Admit it, and fire up your questions: not everyone has the time or energy to keep up with big, complicated foreign stories.

This story is important and critical.  Here are samples of the most basic answers to your most basic questions.

First, a disclaimer: Egypt and its history are really complicated; this is not an exhaustive account of that entire story, just some background, written so that anyone can understand it.

Max Fisher published this August 14, 2013 in The Washington Post World Views (with slight editing):

9 questions about Egypt you were too embarrassed to ask

(Laris Karklis/Washington Post)

(Laris Karklis/The Washington Post)

1. What is Egypt?

Egypt is a country in the northeastern corner of Africa, but it’s considered part of the Middle East. It’s about the size of Texas and New Mexico combined and has a population of 85 million. Egyptians are mostly Arab and mostly Muslim, although about 10% are Christian Copts. Egyptians are very proud of their history and culture; they are among the world’s first great civilizations.

You might have heard of Egypt from its ancient pyramids and Sphinx, but Egyptians are still changing the world today. In the 20th century, they were in the forefront of the founding of two ideological movements that reshaped – are still reshaping, at this moment – the entire Middle East: Arab nationalism and Islamism.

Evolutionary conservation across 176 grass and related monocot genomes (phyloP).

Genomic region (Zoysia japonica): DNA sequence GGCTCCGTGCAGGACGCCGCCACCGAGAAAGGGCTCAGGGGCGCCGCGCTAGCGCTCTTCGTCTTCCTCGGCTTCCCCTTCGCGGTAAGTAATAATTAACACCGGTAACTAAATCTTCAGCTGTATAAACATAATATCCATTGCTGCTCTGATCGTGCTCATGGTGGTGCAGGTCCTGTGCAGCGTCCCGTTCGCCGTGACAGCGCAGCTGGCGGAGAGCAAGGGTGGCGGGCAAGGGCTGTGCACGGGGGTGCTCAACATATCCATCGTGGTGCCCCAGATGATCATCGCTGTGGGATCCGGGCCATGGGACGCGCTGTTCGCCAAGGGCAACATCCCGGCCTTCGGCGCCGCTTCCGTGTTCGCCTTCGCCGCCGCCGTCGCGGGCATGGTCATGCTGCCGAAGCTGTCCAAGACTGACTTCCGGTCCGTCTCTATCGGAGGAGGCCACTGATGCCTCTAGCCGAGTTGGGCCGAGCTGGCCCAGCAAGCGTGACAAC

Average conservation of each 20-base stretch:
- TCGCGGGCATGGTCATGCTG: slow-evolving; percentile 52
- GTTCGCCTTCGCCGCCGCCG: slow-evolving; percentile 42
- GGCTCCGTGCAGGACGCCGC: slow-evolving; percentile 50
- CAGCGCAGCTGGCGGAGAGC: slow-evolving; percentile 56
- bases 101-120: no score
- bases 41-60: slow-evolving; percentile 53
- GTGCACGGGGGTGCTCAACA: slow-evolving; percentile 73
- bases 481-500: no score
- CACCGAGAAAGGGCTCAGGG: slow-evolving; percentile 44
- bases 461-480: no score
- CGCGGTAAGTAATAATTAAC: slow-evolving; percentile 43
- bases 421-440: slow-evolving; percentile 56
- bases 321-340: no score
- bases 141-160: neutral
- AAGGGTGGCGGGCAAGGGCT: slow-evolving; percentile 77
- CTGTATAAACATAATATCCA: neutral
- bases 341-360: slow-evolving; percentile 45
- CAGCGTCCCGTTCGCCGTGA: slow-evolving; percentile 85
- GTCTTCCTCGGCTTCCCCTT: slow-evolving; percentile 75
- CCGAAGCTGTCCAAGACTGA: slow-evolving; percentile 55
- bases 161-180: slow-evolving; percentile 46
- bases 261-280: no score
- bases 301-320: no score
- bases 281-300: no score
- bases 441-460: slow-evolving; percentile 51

2. Why are people in Egypt killing each other?

There’s been a lot of political instability since early 2011, when you probably saw the footage of a million-plus protesters gathered in Cairo Tahrir Square (Liberation) to demand that the president of 30 years, Hosni Mubarak, step down.

Mubarak did and that opened up a big power struggle that hasn’t been anywhere near resolved. It’s not just people at the top of the government fighting among one another, it’s lots of regular people who have very different visions for where they want their country to go.

Today is the latest round in a two-and-a-half-year fight over what kind of country Egypt will be. Regular people tend to express their political will by protesting (keep in mind that democracy is really new and untested in Egypt), and because Egyptian security forces have a long track record of violence against civilians, the “fight for Egypt’s future” isn’t just a metaphor. Often, it’s an actual physical confrontation that happens on the street.

3. Why are they fighting today specifically?